to be uncommonly clean, though, before you use it, hence the
addition of nails, bolts and chain.

Kwic-Poly is FANTASTIC. It’s a two-part epoxy that has the
consistency of water when first mixed. Pour it in and slosh it
around. It’s an exothermic curing process, so you really gotta
keep sloshing it around ’til it’s fully cured, about 10-15
minutes. The stuff seals leaks, traps and binds any loose gunk, and
is TOUGH!!!

One usage recommendation: Use a good degreasing dishwashing
detergent to remove oil films on the surface to be coated and use
the shop vac to dry the tank before coating. It may not be REQUIRED
but it sure will give a better result.

If you’ve got largish holes in your tank, either cover
’em with tape first or JB on some sheet metal, than use the
Kwic-Poly. You’ll end up with a tank that’s armor
plated.

I cleaned a 1926 Ford gas tank using heat from a handheld butane
torch. I’d flushed with various things to no avail. The
asphalt-like stuff was thick – I’d bet it had a pint or more of
the crud. I steamed it for an hour. I had to open the top with a
three-inch hole saw in four places. Just the right amount of heat
turned the gum to ash, which was easy to remove mechanically. I
again flushed with MEK, blew it out dry, patched the holes and
applied Kwic-Poly. I’m happy with it. I think the heat did the
trick. Perhaps a good heat gun would work, also – the heat would
not be as local. Be careful!

If you feel the need to agitate (I know I do), use nails, nuts
and bolts.

I use a short length of chain small enough to feed through the
cap. It’s easier to retrieve.

My favorite story is the large full base engine with cast-in
tank. My friend jacked up a tractor and bolted the base to a piece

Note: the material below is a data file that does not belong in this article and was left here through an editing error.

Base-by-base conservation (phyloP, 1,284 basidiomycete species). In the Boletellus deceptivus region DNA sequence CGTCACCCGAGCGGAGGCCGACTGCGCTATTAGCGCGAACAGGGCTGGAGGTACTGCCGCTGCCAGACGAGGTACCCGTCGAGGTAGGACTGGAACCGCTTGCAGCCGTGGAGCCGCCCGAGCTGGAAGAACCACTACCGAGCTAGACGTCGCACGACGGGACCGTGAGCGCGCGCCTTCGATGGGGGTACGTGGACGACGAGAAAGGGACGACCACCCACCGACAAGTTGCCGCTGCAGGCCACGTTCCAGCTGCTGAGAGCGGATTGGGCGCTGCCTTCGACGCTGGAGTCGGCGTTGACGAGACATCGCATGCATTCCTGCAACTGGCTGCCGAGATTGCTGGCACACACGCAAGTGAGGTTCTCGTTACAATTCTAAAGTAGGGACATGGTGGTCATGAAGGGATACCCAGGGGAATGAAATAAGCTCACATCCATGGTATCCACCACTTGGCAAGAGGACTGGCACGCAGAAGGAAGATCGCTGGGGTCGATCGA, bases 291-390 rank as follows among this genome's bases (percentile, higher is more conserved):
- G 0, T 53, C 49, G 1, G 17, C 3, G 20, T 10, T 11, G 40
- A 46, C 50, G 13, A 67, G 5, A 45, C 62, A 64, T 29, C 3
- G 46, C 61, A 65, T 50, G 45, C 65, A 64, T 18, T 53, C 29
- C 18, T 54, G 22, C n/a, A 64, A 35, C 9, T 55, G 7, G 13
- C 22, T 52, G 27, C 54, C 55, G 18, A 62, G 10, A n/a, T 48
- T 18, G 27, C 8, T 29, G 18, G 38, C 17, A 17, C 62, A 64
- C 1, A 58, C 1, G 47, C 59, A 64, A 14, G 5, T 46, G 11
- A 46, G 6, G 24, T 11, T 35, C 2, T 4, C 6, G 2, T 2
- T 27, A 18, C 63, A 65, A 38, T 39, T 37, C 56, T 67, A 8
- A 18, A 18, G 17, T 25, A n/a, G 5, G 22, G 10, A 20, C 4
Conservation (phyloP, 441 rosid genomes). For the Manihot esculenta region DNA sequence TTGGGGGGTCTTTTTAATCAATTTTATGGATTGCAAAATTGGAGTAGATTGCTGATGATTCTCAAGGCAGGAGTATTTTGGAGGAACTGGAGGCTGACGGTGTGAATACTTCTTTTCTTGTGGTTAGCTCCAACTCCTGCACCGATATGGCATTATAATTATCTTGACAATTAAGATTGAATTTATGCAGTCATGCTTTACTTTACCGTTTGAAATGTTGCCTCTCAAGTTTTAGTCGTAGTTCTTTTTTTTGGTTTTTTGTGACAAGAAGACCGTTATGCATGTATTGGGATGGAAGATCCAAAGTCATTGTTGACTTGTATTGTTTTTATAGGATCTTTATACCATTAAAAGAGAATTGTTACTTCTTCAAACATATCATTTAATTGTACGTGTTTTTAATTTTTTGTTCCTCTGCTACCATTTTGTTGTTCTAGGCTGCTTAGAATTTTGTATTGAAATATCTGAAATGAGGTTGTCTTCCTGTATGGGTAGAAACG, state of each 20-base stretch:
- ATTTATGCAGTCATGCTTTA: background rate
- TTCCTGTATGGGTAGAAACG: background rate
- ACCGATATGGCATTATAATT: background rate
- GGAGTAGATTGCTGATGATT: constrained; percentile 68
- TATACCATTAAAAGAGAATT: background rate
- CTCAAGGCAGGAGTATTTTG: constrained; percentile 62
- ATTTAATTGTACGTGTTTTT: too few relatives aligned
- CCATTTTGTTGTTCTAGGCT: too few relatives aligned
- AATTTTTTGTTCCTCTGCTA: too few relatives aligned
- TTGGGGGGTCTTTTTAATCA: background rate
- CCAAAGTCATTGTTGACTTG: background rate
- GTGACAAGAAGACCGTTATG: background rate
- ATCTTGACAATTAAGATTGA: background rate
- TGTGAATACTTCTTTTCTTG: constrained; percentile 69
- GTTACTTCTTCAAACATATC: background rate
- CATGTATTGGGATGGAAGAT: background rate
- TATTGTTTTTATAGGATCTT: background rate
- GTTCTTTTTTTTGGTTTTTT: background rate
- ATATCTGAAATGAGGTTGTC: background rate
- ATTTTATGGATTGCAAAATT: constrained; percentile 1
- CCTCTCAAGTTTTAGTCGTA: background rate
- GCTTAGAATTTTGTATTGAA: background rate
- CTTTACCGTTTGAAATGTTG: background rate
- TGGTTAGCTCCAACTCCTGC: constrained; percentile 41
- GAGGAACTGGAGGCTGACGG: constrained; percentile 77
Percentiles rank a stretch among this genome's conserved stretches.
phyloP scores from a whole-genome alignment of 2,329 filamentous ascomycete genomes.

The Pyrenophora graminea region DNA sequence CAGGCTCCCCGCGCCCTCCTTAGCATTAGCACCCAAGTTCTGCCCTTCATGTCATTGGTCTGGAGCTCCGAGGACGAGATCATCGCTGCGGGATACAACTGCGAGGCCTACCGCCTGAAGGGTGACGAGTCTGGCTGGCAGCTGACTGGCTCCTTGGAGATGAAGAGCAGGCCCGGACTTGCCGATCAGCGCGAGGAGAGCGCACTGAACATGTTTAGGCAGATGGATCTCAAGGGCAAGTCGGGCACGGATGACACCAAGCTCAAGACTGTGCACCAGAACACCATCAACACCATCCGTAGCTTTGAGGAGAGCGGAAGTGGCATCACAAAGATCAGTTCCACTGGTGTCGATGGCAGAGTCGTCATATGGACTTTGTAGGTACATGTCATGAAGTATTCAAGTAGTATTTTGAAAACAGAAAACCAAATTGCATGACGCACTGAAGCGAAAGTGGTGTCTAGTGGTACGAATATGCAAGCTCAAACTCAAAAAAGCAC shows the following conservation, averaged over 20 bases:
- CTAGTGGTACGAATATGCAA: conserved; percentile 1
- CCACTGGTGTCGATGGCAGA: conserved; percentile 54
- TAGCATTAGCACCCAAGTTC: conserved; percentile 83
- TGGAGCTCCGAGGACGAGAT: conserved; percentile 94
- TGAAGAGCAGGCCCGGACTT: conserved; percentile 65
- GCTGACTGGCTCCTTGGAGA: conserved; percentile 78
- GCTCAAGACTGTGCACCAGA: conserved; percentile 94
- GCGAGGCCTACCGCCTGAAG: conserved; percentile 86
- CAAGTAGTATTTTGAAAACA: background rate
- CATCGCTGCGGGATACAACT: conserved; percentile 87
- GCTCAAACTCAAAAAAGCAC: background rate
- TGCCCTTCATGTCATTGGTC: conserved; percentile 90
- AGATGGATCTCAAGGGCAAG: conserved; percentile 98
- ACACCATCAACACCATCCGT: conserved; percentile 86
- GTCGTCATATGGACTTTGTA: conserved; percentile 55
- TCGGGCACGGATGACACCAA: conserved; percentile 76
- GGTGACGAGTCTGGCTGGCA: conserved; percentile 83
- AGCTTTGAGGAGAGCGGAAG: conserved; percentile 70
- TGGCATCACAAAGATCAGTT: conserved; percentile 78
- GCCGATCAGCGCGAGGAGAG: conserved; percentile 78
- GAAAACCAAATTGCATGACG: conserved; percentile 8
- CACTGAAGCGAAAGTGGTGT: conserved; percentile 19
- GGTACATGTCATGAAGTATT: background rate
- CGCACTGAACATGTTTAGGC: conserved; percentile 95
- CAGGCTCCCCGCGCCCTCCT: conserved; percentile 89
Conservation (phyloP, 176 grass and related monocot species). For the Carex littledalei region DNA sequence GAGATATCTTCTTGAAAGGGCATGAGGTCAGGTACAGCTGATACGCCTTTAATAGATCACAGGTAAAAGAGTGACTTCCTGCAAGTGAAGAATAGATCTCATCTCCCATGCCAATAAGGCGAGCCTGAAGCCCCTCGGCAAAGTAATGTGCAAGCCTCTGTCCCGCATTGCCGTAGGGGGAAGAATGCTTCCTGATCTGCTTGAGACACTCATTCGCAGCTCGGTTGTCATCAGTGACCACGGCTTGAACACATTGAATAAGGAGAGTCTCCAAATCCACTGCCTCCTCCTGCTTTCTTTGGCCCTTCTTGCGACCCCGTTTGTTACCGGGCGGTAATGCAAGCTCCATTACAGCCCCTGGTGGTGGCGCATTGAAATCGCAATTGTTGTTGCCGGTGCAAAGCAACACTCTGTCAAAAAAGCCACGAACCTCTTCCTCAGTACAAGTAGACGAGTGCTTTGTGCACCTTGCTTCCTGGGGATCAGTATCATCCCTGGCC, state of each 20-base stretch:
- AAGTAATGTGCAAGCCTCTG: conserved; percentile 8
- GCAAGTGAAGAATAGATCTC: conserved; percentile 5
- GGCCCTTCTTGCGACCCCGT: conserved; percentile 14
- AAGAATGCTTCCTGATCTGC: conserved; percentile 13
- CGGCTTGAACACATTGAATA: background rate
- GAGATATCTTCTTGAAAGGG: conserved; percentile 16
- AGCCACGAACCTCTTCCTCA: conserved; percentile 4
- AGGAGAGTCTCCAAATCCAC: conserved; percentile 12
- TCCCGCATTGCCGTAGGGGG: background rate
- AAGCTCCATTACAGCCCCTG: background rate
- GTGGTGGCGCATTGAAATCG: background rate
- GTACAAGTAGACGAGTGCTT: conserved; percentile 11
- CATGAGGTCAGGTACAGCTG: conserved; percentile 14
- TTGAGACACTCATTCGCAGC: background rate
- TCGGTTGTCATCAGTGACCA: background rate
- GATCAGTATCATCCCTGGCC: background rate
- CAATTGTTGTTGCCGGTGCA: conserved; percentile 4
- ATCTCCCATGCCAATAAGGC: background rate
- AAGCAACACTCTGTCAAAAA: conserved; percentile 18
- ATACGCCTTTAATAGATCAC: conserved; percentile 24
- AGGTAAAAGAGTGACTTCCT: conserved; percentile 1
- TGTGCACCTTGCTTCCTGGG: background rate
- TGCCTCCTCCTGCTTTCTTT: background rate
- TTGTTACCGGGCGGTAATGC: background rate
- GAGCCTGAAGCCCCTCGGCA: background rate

of plywood, which was bolted to the wheel. Filled it with acid,
nuts, and bolts. Then put the tractor in gear, and just left it on
the spin cycle for a little while. No, the tractor didn’t fall
off the jackstands!

I used a pump jack I rigged up with a variable-speed motor. I
strapped the gas tank to the pumpjack arms, put a few assorted nuts
in, and filled it about 1/3 full with lacquer
thinner. Set the speed to get a nice sloshing motion and let it run
overnight. The next morning the gummy varnish was all dissolved and
the tank was clean and shiny like new inside.

There has been much said about ‘coating’ the inside of
tanks. I’m NOT in favor of doing this unless there is a problem
such as small pin hole leaks. I keep gas in my engines at ALL times
and store them in a garage. I wouldn’t think of coating the
tanks on a Maytag. Once cleaned out, you shouldn’t have any
problem.

Current list discussions are about the last shows of the
U.S. season and the first shows of the Australian season. There are
also requests for identification help on newly purchased winter
projects. I’m sure that out of this somewhere some topics will
appear that will interest the readers of
GEM next
month.

Engine enthusiast Helen French lives in Leicester, England.
Contact her via e-mail at: Helen@insulate.co.uk. Join the ATIS
mailing list at: www.atis.net.

”There has been much said about
‘coating’ the inside of tanks. I’m not in favor of
doing this unless there is a problem such as small pin hole
leaks.’

A lot of mechanics aren’t aware that wire brushing a
plus center electrode insulator will mess it up royally with
streaks of steel from the brush.’